Then comes the auction. Bids need to be made clearly and will be acknowledged by the auctioneer. Bids will be raised accordingly until the reserve has been met, finishing with the final bid and the infamous “going, going, gone – sold!”. If the reserve is not met, the property will be withdrawn and there is an opportunity to purchase post-auction by placing a private offer with the auctioneer, or by contacting the seller. But it’s critical to know that once the hammer goes down, the property is sold. You are legally and contractually liable to purchase the property, or else you can lose your deposit or be sued.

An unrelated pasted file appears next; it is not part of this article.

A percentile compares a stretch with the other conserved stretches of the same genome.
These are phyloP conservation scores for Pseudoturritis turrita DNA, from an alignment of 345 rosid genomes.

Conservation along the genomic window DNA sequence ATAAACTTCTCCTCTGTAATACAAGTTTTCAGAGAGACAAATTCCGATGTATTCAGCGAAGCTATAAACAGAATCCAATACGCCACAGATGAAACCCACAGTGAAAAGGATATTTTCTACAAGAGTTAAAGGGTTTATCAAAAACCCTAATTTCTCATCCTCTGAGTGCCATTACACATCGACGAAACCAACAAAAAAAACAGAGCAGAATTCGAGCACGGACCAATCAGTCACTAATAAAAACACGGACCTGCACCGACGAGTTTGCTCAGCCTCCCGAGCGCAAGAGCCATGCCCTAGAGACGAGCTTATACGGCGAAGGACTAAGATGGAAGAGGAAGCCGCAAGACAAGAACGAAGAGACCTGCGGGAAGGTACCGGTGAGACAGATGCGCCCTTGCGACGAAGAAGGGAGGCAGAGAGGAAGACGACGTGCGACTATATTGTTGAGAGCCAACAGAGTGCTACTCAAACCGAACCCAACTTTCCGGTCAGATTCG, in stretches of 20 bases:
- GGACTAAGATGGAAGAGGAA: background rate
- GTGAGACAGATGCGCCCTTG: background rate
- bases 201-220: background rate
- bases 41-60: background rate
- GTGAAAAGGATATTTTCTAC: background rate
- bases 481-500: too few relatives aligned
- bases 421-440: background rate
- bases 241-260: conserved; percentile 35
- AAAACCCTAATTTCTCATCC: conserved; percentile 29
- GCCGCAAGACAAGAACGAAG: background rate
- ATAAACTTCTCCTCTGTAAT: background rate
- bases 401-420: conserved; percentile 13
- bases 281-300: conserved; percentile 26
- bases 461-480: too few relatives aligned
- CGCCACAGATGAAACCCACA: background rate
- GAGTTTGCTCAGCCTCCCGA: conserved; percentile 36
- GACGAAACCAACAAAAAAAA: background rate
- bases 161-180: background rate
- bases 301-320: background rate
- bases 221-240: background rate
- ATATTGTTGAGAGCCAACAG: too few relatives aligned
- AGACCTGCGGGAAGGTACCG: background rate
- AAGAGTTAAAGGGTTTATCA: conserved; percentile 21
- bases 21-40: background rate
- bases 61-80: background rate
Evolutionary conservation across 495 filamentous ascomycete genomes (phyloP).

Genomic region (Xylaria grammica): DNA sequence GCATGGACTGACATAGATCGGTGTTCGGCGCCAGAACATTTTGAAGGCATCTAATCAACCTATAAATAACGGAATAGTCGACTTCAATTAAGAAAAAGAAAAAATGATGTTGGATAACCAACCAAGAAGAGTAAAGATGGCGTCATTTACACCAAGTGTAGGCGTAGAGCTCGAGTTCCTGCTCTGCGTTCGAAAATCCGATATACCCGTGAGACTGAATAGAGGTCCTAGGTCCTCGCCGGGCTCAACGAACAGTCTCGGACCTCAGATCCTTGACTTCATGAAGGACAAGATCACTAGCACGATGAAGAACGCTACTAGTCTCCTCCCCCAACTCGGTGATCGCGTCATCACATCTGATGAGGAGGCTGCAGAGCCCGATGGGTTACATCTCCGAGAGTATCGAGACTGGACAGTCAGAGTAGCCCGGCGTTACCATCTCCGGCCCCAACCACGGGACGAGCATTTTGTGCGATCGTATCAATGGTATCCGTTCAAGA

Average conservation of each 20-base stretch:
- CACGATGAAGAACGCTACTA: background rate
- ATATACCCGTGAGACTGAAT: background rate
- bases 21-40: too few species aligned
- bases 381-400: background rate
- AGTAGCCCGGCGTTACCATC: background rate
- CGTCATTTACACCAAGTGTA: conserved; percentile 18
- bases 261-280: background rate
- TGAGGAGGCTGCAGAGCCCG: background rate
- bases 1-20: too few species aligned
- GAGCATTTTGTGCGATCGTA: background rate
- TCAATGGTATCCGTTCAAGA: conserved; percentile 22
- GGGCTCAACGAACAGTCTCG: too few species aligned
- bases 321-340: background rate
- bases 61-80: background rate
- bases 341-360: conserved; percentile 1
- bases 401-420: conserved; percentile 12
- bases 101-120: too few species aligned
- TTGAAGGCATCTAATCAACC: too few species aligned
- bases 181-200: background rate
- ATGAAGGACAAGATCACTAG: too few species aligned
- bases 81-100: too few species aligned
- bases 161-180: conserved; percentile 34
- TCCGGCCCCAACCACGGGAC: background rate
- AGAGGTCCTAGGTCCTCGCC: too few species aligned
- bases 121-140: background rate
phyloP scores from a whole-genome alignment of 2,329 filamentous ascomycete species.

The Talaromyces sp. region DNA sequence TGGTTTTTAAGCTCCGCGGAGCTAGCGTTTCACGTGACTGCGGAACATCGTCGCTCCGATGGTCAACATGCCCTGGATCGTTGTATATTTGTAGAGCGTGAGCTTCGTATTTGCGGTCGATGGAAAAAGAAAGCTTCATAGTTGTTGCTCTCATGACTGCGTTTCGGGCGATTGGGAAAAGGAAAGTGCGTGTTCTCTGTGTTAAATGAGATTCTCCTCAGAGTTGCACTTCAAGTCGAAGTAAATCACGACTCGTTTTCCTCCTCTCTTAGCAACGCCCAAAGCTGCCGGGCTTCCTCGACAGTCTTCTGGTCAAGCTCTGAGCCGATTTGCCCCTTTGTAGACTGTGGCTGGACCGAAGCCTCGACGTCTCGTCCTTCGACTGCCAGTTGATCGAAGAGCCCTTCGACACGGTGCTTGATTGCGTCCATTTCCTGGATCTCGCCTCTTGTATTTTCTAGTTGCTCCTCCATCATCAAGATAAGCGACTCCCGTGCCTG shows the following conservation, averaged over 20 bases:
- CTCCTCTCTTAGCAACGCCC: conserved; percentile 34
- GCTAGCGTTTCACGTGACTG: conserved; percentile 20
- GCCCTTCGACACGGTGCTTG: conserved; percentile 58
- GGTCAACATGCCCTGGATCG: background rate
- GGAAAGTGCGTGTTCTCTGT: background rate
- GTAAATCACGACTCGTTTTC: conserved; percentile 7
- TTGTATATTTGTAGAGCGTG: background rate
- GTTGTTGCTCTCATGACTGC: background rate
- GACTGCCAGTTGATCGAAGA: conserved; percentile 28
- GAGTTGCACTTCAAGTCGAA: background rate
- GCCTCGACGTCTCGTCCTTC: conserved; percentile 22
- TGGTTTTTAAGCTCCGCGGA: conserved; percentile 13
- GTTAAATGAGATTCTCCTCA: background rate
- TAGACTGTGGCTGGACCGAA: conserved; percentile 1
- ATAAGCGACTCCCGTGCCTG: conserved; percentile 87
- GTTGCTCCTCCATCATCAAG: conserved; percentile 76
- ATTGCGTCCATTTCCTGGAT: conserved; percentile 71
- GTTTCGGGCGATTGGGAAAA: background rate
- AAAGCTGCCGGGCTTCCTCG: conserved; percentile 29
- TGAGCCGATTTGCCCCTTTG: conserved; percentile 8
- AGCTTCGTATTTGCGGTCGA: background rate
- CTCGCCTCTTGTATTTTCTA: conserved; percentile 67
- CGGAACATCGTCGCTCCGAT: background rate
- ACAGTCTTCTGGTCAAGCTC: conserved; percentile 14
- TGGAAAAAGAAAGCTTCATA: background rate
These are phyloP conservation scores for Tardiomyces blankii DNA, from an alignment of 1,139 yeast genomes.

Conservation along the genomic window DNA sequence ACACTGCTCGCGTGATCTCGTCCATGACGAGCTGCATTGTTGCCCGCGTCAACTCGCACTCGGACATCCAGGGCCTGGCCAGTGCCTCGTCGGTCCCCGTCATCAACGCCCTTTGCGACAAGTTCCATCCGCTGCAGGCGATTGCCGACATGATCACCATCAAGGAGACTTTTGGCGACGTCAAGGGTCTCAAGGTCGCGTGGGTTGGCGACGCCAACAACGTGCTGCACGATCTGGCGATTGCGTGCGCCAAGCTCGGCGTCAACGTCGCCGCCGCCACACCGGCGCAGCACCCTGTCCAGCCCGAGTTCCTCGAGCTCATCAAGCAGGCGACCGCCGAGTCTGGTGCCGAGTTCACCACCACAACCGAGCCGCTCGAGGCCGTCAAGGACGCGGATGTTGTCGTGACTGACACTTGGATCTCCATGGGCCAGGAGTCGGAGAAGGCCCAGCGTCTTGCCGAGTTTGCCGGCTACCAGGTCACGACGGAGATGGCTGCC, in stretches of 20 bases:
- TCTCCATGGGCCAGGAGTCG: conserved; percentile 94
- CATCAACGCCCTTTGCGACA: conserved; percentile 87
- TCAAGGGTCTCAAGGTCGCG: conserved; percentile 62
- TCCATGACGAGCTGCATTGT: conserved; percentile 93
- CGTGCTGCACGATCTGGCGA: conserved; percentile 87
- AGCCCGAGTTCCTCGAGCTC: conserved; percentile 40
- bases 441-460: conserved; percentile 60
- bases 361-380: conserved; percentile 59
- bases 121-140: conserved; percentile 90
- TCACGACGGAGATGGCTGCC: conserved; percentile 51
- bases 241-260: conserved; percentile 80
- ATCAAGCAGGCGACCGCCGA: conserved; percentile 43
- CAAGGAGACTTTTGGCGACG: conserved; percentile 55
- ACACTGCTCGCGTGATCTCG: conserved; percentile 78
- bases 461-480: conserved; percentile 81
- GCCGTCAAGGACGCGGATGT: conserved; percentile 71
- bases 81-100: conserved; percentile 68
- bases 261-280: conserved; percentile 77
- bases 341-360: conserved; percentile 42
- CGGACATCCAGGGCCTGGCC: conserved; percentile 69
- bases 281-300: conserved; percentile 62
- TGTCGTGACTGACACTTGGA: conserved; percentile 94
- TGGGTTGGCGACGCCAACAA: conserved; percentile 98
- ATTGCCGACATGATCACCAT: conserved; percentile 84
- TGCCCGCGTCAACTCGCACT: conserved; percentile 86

After the auction contracts are exchanged, you will naturally be required to pay your deposit, with the remainder amount due by the completion date on the contract. This is usually under a month, especially if all due diligence was successfully performed prior to the purchase. We understand that all this can be a lot to take in, which is why it’s not only helpful – but time-saving to employ the services of a professional, dedicated team with industry experience in commercial property auctions, especially in London. If you’re ready to buy a commercial property at auction, get in touch today and our highly experienced team will help make the process easy and stress-free.
Glossary Of Auctions